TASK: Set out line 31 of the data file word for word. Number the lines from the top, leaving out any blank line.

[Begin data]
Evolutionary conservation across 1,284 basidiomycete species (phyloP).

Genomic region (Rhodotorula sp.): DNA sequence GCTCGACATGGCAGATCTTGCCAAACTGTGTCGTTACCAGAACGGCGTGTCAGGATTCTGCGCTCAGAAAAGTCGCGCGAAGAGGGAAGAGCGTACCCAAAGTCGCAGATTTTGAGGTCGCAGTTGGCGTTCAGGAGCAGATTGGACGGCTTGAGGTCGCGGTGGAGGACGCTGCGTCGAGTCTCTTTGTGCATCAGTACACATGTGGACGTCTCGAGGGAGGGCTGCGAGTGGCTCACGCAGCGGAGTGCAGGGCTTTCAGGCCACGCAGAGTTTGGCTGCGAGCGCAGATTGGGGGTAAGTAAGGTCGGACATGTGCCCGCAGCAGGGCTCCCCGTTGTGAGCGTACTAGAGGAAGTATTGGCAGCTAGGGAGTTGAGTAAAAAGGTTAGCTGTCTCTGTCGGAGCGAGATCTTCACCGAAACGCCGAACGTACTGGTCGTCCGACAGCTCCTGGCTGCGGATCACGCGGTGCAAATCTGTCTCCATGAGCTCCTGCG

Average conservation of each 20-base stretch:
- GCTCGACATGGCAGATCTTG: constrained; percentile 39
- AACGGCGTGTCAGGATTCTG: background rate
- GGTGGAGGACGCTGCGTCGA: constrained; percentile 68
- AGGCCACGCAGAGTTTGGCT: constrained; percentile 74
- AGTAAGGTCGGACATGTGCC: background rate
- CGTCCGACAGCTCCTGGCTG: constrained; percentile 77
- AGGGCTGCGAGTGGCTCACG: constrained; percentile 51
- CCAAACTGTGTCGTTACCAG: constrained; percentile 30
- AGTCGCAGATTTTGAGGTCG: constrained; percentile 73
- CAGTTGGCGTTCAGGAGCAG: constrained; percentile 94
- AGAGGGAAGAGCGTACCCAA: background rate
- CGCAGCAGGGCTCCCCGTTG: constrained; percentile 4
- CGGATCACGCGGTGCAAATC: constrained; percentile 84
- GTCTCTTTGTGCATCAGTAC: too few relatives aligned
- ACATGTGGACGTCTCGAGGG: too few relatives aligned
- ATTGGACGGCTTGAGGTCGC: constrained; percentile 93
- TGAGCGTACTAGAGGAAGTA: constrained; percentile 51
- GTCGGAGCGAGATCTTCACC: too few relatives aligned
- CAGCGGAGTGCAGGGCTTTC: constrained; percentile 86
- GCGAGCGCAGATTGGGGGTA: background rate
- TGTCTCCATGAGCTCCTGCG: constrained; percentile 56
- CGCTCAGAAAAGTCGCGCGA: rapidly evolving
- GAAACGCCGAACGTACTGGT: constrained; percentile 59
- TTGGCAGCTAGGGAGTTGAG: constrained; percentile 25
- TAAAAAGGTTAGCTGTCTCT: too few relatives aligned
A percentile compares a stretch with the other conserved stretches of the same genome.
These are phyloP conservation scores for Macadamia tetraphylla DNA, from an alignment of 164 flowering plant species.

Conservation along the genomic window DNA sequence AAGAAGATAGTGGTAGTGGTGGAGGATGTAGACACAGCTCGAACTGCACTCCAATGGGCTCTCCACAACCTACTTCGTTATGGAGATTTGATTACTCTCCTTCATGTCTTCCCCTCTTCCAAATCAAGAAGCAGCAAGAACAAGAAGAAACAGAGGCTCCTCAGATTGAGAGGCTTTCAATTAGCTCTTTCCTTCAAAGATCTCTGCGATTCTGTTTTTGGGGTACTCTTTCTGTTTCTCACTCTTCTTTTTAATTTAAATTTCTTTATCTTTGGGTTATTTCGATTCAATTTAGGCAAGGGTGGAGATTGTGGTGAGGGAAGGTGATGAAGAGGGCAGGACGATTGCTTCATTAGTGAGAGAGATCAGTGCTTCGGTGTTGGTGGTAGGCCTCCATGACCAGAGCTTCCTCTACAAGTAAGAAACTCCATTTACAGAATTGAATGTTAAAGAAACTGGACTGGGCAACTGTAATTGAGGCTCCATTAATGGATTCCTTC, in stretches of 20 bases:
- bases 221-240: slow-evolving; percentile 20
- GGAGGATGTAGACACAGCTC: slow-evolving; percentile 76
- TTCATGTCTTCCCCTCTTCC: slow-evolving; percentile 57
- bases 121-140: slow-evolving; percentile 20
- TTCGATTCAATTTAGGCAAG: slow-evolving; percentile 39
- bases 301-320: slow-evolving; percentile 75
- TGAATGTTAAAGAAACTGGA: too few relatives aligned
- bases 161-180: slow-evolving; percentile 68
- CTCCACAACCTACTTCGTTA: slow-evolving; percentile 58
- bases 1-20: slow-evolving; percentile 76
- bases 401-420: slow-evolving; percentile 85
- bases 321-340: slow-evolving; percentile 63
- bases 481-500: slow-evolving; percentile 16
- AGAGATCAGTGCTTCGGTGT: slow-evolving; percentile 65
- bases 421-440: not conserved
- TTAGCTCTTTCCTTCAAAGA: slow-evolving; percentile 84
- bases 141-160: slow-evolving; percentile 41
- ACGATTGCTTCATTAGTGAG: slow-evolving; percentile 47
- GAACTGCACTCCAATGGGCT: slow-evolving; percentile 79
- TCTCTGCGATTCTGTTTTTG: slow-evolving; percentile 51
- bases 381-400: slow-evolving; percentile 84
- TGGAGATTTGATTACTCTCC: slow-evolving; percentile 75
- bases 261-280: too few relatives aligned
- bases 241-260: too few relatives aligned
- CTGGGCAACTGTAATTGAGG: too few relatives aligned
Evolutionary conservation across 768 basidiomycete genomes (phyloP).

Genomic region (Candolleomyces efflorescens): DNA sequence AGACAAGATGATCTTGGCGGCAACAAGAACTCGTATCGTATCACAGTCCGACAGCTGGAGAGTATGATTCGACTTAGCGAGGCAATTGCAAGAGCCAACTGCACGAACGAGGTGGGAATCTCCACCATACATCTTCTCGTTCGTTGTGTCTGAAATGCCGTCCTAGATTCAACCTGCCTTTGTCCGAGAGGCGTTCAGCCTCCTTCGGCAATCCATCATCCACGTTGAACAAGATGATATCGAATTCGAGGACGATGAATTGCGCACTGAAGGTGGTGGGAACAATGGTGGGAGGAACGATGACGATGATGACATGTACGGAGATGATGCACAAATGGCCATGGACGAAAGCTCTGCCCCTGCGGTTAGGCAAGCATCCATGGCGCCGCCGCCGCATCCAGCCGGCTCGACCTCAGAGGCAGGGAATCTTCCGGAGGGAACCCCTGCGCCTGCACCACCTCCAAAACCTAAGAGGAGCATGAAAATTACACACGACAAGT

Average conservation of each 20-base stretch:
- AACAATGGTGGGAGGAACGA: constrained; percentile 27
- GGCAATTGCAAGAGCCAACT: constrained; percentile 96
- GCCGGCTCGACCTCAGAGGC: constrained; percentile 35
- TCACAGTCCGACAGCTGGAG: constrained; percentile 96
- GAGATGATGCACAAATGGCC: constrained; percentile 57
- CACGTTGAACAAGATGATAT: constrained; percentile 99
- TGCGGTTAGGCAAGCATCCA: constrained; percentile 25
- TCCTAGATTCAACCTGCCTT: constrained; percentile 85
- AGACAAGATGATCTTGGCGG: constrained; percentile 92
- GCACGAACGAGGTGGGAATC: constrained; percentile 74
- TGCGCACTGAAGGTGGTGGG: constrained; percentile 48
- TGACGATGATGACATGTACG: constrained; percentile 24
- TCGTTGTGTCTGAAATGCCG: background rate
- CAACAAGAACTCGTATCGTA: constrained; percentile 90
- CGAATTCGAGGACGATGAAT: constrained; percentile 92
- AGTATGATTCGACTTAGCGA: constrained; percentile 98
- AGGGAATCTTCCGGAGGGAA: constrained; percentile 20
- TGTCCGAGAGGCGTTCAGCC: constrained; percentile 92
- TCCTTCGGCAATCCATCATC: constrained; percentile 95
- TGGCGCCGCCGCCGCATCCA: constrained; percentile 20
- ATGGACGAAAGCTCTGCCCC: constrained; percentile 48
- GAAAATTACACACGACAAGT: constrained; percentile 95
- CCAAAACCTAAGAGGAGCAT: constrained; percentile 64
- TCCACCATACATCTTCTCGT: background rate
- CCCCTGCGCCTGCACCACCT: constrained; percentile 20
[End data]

Conservation along the genomic window DNA sequence AAGAAGATAGTGGTAGTGGTGGAGGATGTAGACACAGCTCGAACTGCACTCCAATGGGCTCTCCACAACCTACTTCGTTATGGAGATTTGATTACTCTCCTTCATGTCTTCCCCTCTTCCAAATCAAGAAGCAGCAAGAACAAGAAGAAACAGAGGCTCCTCAGATTGAGAGGCTTTCAATTAGCTCTTTCCTTCAAAGATCTCTGCGATTCTGTTTTTGGGGTACTCTTTCTGTTTCTCACTCTTCTTTTTAATTTAAATTTCTTTATCTTTGGGTTATTTCGATTCAATTTAGGCAAGGGTGGAGATTGTGGTGAGGGAAGGTGATGAAGAGGGCAGGACGATTGCTTCATTAGTGAGAGAGATCAGTGCTTCGGTGTTGGTGGTAGGCCTCCATGACCAGAGCTTCCTCTACAAGTAAGAAACTCCATTTACAGAATTGAATGTTAAAGAAACTGGACTGGGCAACTGTAATTGAGGCTCCATTAATGGATTCCTTC, in stretches of 20 bases: